How To Make Mozzarella at Home
If you think that making mozzarella cheese is super difficult, you're sorely mistaken!
June 4th is the single most important food holiday of the year: National Cheese Day! There are endless ways to celebrate cheese on this holiday, but why not enjoy a truly unforgettable experience by making your own mozzarella? This is a fun and rewarding experience for cheese lovers of all ages, and it's not as difficult as you might think!
To start, you need 1 gallon of whole milk that is not ultra pasteurized. Buffalo milk is king, but it is hard to come by, so cow's milk is perfectly fine. The best place to buy milk for cheesemaking would be a local farm. Check the label—it should not say 'ultra-pasteurized'. The milk can be either homogenized or non-homogenized. You will also need citric acid, liquid rennet, and salt.
It is very important that the cheese preparation area and any equipment is very clean prior to cheesemaking.
1. Dissolve 1.5 teaspoons of granulated citric acid into 1 cup of water. Stir until it is completely dissolved.
2. In a separate bowl, mix 1/2 teaspoon of liquid rennet into a quarter cup of water.
3. Pour the gallon of milk into a large pot. Prior to heating on the stove, add the citric acid and water mixture into the milk and stir extremely well.
4. Heat the milk over medium-low heat, stirring occasionally until it reaches 90°F.
5. Immediately remove the milk from the heat and while stirring, pour in the liquid rennet and water mixture. Stir well for 30 seconds.
6. Add a lid to the pot and allow to sit for 5 minutes. Once you open the lid, you will notice that the curds have begun to separate from the whey.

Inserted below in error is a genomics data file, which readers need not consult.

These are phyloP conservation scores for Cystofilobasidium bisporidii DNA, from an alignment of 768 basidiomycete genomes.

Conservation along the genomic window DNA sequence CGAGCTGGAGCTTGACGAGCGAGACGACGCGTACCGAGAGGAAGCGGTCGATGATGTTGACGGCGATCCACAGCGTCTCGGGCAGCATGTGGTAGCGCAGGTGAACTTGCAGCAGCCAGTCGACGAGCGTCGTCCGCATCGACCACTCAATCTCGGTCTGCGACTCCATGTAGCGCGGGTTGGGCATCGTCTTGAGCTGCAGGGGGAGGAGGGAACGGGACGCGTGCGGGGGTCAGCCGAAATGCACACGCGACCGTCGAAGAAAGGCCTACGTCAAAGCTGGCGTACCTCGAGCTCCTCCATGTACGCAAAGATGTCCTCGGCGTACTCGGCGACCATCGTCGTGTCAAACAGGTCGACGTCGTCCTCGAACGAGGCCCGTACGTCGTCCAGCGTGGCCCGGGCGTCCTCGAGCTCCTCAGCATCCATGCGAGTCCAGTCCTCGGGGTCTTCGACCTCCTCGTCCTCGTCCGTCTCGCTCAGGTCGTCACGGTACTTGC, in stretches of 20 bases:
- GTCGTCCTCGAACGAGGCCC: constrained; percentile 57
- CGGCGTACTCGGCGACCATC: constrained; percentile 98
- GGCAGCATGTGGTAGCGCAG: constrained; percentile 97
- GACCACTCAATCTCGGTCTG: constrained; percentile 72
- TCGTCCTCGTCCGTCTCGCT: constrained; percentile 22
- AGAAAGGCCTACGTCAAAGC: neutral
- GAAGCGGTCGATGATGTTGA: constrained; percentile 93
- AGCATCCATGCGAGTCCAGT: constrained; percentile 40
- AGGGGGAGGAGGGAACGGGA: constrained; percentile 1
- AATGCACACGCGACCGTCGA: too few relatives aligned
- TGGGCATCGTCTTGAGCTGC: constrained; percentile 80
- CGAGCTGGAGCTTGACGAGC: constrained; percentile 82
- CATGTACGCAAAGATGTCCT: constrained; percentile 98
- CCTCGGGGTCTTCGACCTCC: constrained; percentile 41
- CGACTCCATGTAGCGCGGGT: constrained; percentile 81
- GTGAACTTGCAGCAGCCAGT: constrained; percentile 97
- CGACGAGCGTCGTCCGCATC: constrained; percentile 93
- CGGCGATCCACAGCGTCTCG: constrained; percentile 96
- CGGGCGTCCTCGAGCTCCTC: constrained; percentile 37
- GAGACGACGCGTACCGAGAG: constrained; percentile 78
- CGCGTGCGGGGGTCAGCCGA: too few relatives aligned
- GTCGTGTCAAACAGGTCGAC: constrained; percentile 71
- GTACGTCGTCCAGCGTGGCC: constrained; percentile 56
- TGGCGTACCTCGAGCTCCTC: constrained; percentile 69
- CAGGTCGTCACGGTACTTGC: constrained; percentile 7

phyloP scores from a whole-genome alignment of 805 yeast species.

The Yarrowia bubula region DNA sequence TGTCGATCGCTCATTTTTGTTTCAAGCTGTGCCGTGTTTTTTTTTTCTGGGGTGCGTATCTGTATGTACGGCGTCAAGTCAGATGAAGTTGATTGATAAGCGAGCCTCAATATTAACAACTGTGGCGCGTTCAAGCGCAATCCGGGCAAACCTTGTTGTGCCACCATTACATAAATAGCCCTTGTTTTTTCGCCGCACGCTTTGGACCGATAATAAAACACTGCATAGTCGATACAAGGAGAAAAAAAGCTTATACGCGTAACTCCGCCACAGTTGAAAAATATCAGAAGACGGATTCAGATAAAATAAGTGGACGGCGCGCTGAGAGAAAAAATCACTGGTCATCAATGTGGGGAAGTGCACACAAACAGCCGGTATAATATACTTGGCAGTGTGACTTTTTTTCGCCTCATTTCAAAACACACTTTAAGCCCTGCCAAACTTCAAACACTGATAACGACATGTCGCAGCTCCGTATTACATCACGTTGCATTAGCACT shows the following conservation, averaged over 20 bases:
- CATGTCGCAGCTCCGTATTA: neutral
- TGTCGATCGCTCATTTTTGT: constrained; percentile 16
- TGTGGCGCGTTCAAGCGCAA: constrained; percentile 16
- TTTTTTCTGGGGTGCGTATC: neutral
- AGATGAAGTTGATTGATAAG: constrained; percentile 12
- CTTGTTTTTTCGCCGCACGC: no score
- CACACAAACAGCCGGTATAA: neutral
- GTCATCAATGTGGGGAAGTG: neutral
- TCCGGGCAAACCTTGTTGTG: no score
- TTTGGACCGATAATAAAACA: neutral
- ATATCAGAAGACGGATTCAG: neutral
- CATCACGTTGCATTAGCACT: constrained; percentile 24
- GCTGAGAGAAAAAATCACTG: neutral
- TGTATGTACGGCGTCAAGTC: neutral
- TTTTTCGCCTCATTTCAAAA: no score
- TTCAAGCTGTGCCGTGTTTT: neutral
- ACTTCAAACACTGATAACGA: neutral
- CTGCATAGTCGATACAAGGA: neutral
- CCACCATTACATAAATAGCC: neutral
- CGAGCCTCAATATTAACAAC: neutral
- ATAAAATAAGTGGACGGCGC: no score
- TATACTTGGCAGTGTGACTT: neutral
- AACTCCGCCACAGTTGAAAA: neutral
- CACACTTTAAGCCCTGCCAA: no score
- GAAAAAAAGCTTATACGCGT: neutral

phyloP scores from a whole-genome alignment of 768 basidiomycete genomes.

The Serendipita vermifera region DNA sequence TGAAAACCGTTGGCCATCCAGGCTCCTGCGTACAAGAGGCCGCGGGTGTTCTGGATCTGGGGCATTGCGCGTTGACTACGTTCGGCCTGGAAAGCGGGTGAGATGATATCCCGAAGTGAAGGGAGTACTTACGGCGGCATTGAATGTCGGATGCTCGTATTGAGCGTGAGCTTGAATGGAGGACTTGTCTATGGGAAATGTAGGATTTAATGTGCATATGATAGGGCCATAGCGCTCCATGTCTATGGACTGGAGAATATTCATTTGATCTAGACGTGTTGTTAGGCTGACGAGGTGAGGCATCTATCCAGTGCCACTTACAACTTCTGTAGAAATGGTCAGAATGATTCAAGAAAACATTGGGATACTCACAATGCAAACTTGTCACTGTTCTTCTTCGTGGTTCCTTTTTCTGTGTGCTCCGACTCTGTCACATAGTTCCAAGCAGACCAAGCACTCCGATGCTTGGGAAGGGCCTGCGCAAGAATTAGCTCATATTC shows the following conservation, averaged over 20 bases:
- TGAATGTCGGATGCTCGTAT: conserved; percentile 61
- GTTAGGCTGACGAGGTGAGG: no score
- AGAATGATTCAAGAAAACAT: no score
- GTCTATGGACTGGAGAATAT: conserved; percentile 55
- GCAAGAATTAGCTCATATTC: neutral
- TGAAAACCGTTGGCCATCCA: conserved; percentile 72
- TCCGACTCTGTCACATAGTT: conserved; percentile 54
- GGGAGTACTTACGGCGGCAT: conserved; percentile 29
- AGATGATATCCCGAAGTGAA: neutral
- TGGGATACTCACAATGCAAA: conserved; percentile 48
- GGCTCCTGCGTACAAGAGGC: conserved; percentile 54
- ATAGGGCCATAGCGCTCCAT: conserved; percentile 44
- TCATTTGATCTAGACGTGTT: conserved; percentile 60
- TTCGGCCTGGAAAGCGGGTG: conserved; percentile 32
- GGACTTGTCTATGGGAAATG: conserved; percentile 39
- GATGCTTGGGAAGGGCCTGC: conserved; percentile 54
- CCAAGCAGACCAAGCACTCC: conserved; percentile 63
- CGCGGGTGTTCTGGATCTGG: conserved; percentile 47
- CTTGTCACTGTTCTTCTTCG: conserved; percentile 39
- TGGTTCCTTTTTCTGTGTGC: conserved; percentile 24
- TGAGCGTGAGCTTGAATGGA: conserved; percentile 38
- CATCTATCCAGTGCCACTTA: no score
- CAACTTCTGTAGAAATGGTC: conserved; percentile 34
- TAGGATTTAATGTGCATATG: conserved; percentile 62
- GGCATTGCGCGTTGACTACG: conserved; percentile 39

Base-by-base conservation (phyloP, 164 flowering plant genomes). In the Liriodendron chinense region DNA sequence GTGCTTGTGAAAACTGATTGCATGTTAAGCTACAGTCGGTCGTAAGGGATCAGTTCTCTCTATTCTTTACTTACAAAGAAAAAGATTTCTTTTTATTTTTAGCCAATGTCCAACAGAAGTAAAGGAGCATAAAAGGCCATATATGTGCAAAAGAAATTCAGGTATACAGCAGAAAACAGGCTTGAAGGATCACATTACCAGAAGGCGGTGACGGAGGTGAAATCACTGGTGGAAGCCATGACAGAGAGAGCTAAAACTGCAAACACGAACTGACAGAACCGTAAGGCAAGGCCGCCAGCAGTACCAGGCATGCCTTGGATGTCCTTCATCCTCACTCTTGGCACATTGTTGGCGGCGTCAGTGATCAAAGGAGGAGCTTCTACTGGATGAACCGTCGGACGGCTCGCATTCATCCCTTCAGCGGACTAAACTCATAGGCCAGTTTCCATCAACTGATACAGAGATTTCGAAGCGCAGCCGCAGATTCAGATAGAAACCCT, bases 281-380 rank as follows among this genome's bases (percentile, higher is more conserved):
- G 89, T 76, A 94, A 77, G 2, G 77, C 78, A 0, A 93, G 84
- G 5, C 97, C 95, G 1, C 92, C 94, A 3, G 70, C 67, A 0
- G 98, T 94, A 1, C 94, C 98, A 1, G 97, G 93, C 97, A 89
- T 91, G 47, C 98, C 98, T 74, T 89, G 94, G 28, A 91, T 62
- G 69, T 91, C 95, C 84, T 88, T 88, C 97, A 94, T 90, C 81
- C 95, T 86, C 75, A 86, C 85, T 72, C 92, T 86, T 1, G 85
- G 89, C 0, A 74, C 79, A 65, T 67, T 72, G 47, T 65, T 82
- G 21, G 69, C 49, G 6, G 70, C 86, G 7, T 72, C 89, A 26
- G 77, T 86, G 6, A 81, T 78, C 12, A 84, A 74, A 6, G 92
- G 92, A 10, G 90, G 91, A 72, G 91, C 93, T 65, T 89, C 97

7. Gently cut the curds into a cross-hatch pattern, making sure the knife goes all the way to the bottom of the pot.
8. Place the pot on the stove again over medium low heat and stir occasionally. Make sure you are stirring gently as to not break the curds too much. Heat until it reaches 105°F and then remove from stove. Allow to sit for 5 minutes uncovered.
9. Remove the curds using a slotted spoon or ladle and place them into a strainer. Let drain for a few seconds, then pick up the curds and begin squeezing out the extra liquid. It is okay if not all of the liquid is expelled. If you remove too much liquid, the mozzarella will have a dryer texture.
10. Add 1 tablespoon of kosher salt to the pot of leftover whey and heat on the stove until it reaches 105°F. Pour the heated and salted whey on top of the cheese, just enough to cover it. The cheese should now be soft and malleable.
11. Start stretching and folding the cheese until it's smooth and shiny, about one minute. If the cheese starts to firm up too much, return the cheese to the warm water to soften.
12. Shape the cheese into a ball. Allow to fully cool and enjoy! Homemade mozzarella will last in the fridge for several days, but is best when eaten fresh!